Is Spain lagging behind, and would the new EU Tobacco Tax Directive help?
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University of Cape Town, South Africa
Publication date: 2023-04-25
Corresponding author
Hana Ross   

University of Cape Town, South Africa
Tob. Prev. Cessation 2023;9(Supplement):A5
The last time Spain increased its cigarette excise tax was in 2016 when it approved a very small 2.5% excise tax increase. Since then, there have been no further tax increases. In addition, the tax system allows for a significant tax gap between roll-your-own (RYO) cigarettes and manufactured cigarettes, with RYO enjoying a tax rate more than 50% lower. The objective of the study is to examine the implication for current excise tax policy in Spain on public health and excise tax revenue and propose a policy solution that would not only improve public health, but also secure higher tax revenue for the government of Spain.

Material and Methods:
Using an empirically validated tobacco tax model, I examine the current state of tax limbo vis-a-vis its impact on the market for manufactured and RYO cigarettes in term of the volume, value as well as the public health impact of the static tax policy. Next, the model simulates the impact of possible tax increases (motivated by the new EU Tobacco Tax Directive) over the period of 5 years and demonstrates their impact on market volumes, smoking prevalence, premature smoking-related deaths averted, tax revenue. and industry profits. The tax simulation takes advantage of existing studies on price and income elasticities of demand in Spain and accounts for substitution between RYO and manufactured cigarettes.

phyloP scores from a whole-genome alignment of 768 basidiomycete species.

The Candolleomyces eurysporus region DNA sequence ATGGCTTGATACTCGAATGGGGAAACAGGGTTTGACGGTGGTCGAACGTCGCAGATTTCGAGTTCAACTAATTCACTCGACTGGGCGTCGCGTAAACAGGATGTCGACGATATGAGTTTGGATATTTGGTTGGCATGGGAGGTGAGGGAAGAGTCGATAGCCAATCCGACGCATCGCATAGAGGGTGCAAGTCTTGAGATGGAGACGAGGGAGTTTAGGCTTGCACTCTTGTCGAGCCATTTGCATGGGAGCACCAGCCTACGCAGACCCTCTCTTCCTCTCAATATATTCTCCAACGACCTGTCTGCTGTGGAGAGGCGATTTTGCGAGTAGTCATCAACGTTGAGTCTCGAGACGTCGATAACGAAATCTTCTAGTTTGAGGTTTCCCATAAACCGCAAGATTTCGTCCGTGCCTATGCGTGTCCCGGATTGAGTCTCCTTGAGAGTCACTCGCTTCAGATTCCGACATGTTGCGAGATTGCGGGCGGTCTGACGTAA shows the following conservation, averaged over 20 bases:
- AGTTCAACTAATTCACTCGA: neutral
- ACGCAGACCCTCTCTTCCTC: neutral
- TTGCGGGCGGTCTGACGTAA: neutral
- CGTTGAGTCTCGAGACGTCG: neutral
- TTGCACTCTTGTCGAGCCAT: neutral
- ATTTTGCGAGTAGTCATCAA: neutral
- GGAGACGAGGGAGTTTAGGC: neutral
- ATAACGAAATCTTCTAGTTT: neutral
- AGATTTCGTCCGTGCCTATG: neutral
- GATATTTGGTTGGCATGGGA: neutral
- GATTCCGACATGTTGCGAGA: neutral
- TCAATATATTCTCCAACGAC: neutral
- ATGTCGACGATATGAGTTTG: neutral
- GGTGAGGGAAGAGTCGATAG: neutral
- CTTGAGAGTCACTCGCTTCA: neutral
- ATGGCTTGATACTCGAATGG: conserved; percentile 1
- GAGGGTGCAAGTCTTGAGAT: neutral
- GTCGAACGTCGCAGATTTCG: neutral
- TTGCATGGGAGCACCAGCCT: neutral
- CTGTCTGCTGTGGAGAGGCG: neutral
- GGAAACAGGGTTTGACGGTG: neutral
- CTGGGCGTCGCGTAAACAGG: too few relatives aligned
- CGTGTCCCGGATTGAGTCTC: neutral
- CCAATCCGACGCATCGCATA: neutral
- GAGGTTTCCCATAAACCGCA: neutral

The tax model clearly demonstrates that the current excise tax policy is detrimental to both public health and the overall economy. Increasing the tax rate and eliminating the tax advantage of RYO cigarettes, a likely feature in the new EU Tobacco Tax Directive, will significantly reduce the stubbornly high smoking prevalence in Spain, prevent thousands of premature deaths, and increase tax revenue.

Supporting the release of the European Commission proposal to update the EU Tobacco Tax Directive can provide a vital impetus for countries like Spain to achieving the objectives of the EU Cancer Plan that calls for a 20% tobacco use prevalence in the EU. This goal is feasible even in the presence of cross-border shopping and tax evasion.

The authors have no conflicts of interest to declare.
This research has been supported by a grant from the University of Illinois at Chicago, Grant-Fund: G1048_550163
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